“The powers delegated by the proposed Constitution to the federal government, are few and defined. Those which are to remain in the State governments are numerous and indefinite.”
– James Madison

Thank the Tea Party for reminding us of that great Enlightenment paean to liberty, the US Constitution. Our Constitution never disappeared; rather, it became that great 18th-century edifice plastered over with modernist 50s and 60s facades that appeal only to socialist utilitarians for whom natural beauty is as valueless as natural law.

A creepy heap (many call ‘Democrats’) now feverishly advocate for a Federal polity that blends socialist Sweden, an Orwellian nanny state and the piñata politics of Hugo Chavez’s Venezuela. Nancy Pelosi’s resume speaks for itself: the Constitution is a joke.

And Barack Hussein Obama led the deep-end plunge. No triangulating Clinton would have succeeded as spectacularly in awakening a free people to the assault on American essentialism. But the quick boiling of liberty that commenced in January 2009 jarred a jaded public into defense of our first principles, and for some, into a steep learning curve.

How had America forgotten the Constitution? We Americans are better (or at least more) educated than our parents’ generation. Rachel Maddow and Keith Olbermann hail from Stanford and Cornell, respectively. Reasonably intelligent people otherwise, but as Ronald Reagan would understand, too much they know isn’t so. I don’t know Maddow or Olbermann, so I can’t argue whether they are indeed merely ignorant, or, more plausibly, Keynesian do-gooders, if by doing ‘good’ they mean impoverishing us into a nation of government dependents and media celebrities.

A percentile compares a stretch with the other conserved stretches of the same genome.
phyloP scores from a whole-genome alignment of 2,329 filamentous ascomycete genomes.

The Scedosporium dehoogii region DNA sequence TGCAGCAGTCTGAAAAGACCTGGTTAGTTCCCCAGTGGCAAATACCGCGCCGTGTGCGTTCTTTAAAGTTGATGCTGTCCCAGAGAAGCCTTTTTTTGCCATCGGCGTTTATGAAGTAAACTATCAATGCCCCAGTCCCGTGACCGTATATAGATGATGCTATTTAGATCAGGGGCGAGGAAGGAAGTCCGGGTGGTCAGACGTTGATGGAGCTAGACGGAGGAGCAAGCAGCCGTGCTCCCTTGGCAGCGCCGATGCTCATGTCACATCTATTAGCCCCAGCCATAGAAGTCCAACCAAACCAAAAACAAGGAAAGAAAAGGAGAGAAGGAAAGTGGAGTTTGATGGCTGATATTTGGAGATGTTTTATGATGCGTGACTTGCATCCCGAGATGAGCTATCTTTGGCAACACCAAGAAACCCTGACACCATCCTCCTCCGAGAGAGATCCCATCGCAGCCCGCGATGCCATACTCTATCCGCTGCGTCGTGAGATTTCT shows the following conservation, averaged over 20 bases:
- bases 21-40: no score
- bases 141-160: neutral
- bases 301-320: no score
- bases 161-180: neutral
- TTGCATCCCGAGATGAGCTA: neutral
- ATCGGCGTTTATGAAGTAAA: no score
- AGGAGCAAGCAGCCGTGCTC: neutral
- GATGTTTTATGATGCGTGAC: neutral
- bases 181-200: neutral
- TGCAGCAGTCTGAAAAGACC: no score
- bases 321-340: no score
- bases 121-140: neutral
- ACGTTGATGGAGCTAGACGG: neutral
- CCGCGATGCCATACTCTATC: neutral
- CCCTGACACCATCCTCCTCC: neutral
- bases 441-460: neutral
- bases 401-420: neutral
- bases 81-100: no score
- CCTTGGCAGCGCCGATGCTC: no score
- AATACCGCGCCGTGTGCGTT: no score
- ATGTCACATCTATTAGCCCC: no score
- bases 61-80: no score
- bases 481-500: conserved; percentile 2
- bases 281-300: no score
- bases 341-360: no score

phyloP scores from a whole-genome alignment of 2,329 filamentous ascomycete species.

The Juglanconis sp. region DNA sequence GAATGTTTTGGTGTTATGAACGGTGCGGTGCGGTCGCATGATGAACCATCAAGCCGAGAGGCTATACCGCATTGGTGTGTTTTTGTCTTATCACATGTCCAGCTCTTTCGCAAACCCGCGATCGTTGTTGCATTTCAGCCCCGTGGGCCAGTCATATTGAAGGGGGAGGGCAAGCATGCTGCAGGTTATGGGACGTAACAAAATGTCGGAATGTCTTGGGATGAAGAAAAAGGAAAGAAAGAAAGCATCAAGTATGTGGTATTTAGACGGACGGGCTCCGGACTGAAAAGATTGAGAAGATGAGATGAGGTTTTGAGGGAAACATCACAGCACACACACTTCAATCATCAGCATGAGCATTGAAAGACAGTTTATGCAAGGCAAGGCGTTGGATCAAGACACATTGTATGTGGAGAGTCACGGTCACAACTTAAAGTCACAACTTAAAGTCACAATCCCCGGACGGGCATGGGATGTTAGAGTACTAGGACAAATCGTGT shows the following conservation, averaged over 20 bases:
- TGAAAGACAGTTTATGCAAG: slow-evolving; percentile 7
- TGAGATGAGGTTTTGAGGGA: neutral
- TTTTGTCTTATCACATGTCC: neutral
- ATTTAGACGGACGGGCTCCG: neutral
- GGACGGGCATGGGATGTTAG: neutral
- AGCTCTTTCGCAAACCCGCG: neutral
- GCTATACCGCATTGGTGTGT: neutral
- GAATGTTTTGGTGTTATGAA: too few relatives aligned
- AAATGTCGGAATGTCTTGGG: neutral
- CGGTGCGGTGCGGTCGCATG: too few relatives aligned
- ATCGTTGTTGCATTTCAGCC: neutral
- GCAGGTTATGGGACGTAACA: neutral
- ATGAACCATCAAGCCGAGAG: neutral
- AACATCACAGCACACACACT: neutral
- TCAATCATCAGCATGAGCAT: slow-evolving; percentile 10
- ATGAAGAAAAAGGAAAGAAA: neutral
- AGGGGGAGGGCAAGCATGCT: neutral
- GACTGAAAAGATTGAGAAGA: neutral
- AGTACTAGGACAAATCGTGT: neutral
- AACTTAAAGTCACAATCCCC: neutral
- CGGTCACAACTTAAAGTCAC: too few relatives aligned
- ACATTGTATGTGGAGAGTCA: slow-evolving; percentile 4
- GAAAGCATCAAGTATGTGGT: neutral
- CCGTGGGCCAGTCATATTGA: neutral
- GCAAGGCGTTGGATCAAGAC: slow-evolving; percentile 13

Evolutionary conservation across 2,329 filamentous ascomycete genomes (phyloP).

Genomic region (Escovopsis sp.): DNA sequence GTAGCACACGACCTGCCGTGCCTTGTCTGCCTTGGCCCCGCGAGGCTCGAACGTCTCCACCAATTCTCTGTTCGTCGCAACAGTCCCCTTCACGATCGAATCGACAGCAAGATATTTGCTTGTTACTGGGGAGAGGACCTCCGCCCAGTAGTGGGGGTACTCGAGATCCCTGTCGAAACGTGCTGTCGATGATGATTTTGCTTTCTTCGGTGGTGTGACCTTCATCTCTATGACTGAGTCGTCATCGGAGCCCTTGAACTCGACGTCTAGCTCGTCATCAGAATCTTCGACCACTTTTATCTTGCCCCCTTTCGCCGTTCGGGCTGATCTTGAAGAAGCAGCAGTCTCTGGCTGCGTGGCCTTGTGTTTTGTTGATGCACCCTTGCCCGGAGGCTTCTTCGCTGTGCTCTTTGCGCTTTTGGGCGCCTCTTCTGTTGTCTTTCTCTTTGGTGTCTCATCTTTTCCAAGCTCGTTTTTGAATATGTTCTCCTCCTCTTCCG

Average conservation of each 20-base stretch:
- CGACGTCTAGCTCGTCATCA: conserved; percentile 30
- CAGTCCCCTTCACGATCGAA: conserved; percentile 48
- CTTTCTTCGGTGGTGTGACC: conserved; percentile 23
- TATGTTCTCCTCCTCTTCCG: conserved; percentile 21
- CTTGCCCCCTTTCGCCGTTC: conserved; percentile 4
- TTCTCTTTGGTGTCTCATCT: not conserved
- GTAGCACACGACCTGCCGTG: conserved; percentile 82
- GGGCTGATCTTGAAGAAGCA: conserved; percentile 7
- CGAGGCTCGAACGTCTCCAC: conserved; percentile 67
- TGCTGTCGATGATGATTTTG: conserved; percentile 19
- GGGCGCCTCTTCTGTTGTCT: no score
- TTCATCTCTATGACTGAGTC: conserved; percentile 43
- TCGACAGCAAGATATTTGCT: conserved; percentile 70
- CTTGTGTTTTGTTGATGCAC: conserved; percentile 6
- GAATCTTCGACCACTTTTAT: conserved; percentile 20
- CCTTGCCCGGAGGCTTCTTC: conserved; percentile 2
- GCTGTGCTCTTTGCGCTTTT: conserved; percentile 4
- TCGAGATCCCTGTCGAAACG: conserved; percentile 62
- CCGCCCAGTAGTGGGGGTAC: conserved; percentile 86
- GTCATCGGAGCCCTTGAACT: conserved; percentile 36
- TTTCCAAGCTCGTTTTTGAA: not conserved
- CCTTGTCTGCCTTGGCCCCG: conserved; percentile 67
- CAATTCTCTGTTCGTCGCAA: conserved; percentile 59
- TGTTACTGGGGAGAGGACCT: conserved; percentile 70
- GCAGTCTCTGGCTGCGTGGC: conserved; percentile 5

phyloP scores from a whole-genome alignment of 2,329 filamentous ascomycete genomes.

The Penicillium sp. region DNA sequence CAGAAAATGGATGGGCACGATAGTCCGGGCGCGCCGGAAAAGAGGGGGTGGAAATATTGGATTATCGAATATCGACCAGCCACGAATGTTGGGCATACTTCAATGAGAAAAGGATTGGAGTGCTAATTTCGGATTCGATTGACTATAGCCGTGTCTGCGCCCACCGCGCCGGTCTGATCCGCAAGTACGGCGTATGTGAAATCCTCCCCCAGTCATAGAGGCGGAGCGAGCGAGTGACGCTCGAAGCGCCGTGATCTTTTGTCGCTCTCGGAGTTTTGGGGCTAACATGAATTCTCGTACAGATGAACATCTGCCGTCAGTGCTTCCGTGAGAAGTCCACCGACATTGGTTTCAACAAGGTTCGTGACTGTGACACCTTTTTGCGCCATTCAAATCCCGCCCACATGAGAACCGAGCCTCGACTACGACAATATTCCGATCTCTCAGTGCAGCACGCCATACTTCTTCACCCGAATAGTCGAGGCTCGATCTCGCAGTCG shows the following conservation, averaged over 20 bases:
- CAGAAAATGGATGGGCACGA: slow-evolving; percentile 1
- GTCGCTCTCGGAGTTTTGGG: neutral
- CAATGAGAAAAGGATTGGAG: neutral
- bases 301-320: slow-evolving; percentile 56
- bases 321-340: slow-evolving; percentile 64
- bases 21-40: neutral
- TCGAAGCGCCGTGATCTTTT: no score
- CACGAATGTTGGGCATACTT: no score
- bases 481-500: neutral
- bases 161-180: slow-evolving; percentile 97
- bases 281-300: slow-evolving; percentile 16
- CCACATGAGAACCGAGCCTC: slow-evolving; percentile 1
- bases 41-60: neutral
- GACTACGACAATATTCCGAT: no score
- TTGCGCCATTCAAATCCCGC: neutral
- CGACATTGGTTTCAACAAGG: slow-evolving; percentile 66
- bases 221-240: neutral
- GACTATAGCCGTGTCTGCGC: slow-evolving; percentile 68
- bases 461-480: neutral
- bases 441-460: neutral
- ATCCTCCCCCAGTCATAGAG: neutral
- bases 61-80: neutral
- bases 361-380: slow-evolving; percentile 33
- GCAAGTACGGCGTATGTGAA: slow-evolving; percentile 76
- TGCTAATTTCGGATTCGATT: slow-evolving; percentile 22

The Left sneers at us. They say we fetishize the Constitution. They care not whether socialized medicine is legal, let alone economically sensible, or even salutary. To progressives, the States are merely differently-accented instrumentalities of the national government, not co-equal sovereigns bound by constitutional compact.

Why consider the 10th Amendment if the Constitution is whatever an imperial Congress says it means? Activist jurists are even worse. The Warren and Burger Courts created a new cottage industry of judicial activism: more rights for criminals, fewer rights for the unborn. I admire creativity on a canvas, not in my casebook. The 10th Amendment requires no creativity. It means what it says.

The November 2010 election returned to civilian life many of those who voted for Obamacare, the nationalization of General Motors and the bailout of Wall Street. Progressives’ post-mortems of the drubbing suggested the time was ripe for a new Constitutional convention, with their growing awareness that our American Constitution was the barrier to an all-out assault on private property and individual responsibility.

That the average Daily Kos reader would prefer a US Constitution drafted by Maddow to the one drafted by Madison should frighten you into tithing to your local Club for Growth–endorsed candidate. Imagine a Soviet-era Eastern European constitution edited by the UC Berkeley English department. Need I say more?

Our charge now is to proselytize liberty. With the vast majority of the individual United States under care of the party of liberty, let us examine the social studies curricula of each and every state and local board of education. Study of our Constitution should be given more time than, say, the Battle of Little Bighorn or the Kennedy assassination. To understand its 20th-century context, our youth should read Orwell’s Animal Farm and 1984. To understand its 21st-century perversion, require dissecting the Patient Protection and Affordable Care Act. Perhaps a Tenther Report Card is in order.

The well-educated will understand that States build roads and that the Federal government builds the Navy. That freedom doesn’t come at the end of a line in the doctor’s office. That liberty isn’t doled out by governments, it is made manifest by its people.

The spirit of freedom that Alexis de Tocqueville identified as unique among nations, that essentialism, that American essentialism, is alive and well. Thank goodness. Credit the Tea Party for clamoring against tyranny, which is what it took, apparently, to remind us of our liberty.

Benjamin Gross
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